Most people with depression have an unrealistic and negative evaluation of their worth or may be preoccupied with guilt from small mistakes.  

In fact, the guilt and shame these people experience is often misplaced. Meaning that they may blame themselves for their mental illness, believe that everything is their fault, and feel shame for struggling with depression symptoms.  

The fatigue people experience directly triggers their shame, as depressed people often stop living by their own values. For example, a person may strongly believe in productivity, but they may find it hard to stop procrastinating due to fatigue and may thus feel guilt and shame.  

When fatigue is prevalent, people may have several unfinished tasks – unpaid bills, unfinished work projects, a messy house, or an incomplete assignment.  

Due to the swamped number of tasks, people feel ashamed of not fulfilling their responsibilities. They stay under the radar about their unfinished tasks because when these tasks are revealed, so will their shame and judgement by others.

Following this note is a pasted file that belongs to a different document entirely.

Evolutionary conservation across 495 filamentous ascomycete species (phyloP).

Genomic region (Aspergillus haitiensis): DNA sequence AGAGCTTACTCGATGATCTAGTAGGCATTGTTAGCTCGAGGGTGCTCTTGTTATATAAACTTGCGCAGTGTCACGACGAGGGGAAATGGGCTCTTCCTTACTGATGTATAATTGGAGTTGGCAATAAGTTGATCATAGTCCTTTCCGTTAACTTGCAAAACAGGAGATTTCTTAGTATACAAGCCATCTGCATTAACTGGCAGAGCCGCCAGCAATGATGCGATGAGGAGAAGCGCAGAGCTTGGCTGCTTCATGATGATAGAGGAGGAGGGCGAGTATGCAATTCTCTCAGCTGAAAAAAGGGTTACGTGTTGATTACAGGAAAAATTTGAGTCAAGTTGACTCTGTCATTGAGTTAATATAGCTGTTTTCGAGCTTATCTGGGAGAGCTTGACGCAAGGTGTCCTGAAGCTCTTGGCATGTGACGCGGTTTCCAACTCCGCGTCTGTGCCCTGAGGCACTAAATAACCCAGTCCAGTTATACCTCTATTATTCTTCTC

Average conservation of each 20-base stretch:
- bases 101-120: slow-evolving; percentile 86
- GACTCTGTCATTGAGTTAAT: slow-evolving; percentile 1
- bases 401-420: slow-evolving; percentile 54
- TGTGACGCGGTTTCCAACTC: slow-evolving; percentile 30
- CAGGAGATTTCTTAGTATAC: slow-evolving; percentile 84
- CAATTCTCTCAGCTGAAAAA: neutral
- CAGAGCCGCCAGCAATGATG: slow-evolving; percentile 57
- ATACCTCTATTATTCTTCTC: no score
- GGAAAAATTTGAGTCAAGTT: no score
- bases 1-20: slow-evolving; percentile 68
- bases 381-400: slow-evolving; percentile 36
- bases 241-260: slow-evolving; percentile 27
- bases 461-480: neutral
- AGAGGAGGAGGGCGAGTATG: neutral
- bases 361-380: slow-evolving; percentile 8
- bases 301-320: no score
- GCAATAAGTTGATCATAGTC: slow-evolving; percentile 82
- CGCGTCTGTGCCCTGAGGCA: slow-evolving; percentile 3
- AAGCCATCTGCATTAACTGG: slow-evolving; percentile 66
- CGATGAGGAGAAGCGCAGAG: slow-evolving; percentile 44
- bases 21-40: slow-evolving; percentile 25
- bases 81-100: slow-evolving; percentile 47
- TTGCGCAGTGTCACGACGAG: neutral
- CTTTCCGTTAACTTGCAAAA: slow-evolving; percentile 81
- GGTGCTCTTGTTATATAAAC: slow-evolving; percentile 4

Typically, people feel a sense of achievement after finishing a task. The ‘feel-good’ emotion occurs due to the release of a neurotransmitter called dopamine. 

However, the amount of dopamine released in people with depression may be insufficient. 

Hence, if the person cannot feel a sense of achievement when they get something done, then this lack of feeling usually impairs their motivation and pleasure.  

Ultimately, not wanting to finish a task may become a shameful secret. The shame, fatigue, and depressed mood act as a self-reinforcing loop. The loop looks like this: 

Low energy -> Unfinished tasks -> Low self-esteem -> Loss of accomplishment -> shame/guilt -> low energy.  

5. Thoughts of Death

Trigger Warning: Discussions of passive and active suicidal thoughts.  

Suicidal ideations are usually connected to depression. Although not everyone who is depressed may have thoughts of death, it’s important to note that suicidal tendencies can manifest in subtle ways.